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The volume before us consists of two parts. The first is an account of the professional and public life of Mr. Pinkney, interspersed with fragments of his spceches, letters, &c. and is, we conceive, the most interesting part of the book. It is written with Mr. Wheaton's usual good sense and elegance, and contains such particulars relating to the subject of the work as the diligence of the author was able to collect. The second part includes a few of the more correctly reported speeches of Mr. Pinkney, some of which were delivered at the bar, and others in congress ; several of his written opinions on legal questions, and his private correspondence with Mr. Madison, while a minister at the British Court, from 1808 to 1810. These papers are all more or less curious and valuable; and the latter, in particular, possess that interest which belongs to all those writings that let us behind the veil of diplomacy; an interest which constitutes the principal value of the celebrated letters of Mazarin.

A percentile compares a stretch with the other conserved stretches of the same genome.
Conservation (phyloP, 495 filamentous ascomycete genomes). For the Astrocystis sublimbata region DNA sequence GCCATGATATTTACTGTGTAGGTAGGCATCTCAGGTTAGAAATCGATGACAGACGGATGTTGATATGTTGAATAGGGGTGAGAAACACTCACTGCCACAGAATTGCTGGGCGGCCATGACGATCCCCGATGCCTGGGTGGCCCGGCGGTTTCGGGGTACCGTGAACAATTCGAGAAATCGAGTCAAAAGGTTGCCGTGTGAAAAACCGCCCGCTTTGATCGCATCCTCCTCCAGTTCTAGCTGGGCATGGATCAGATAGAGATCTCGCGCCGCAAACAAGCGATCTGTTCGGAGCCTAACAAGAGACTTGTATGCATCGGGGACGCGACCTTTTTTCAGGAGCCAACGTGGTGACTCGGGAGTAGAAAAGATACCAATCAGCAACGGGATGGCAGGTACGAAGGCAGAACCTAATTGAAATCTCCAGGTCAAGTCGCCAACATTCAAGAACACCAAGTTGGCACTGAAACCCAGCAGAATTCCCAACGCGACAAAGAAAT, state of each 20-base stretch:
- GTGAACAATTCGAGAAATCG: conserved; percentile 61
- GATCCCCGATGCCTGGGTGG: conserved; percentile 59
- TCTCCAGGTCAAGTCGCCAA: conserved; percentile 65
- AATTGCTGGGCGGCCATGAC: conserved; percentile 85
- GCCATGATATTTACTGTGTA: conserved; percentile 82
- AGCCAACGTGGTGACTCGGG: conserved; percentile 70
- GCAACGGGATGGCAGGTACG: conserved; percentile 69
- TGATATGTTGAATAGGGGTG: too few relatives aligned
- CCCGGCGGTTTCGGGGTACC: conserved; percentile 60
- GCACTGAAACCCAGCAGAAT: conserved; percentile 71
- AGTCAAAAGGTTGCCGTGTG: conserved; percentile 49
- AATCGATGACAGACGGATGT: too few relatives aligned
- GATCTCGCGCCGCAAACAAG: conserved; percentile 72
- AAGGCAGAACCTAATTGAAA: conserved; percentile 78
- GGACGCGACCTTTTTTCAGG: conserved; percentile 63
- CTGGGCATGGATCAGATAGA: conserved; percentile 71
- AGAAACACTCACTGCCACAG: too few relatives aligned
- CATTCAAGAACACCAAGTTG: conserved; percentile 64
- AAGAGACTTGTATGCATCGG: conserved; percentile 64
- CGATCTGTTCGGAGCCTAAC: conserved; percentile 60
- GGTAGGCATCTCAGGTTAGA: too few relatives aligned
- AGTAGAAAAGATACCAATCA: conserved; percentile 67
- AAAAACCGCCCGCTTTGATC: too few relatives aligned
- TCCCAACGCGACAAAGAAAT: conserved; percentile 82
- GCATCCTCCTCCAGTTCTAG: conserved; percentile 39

It was fortunate, perhaps, for Mr. Pinkney, that he had continually presented to bim
one of the strongest of all motives to a generous ambition, that ready confidence of the public which anticipates and outruns merit, and which, while it intoxicates weak minds, inspires those of a better cast with a vehement determination to show that it is not undeserved. Towards ob. taining favour of the public, his personal advantages, undoubt. edly, did much. It was no small recommendation to have possessed the noble countenance of which an engraving is prefixed to the volume before us. A commanding person, a fine voice, and a fluent elocution are taking qualities in a young advocate ; and it is the fault either of his talents or of his industry, if he does not make them the foundation of a great reputation. Mr. Pinkney was called to the bar in the year 1786, when twenty-two years of age: four years after he was elected a representative to the Maryland house of delegates, from the county of Harford. In 1790, he was elected a member of congress, an honour, which on account of his professional pursuits, he declined.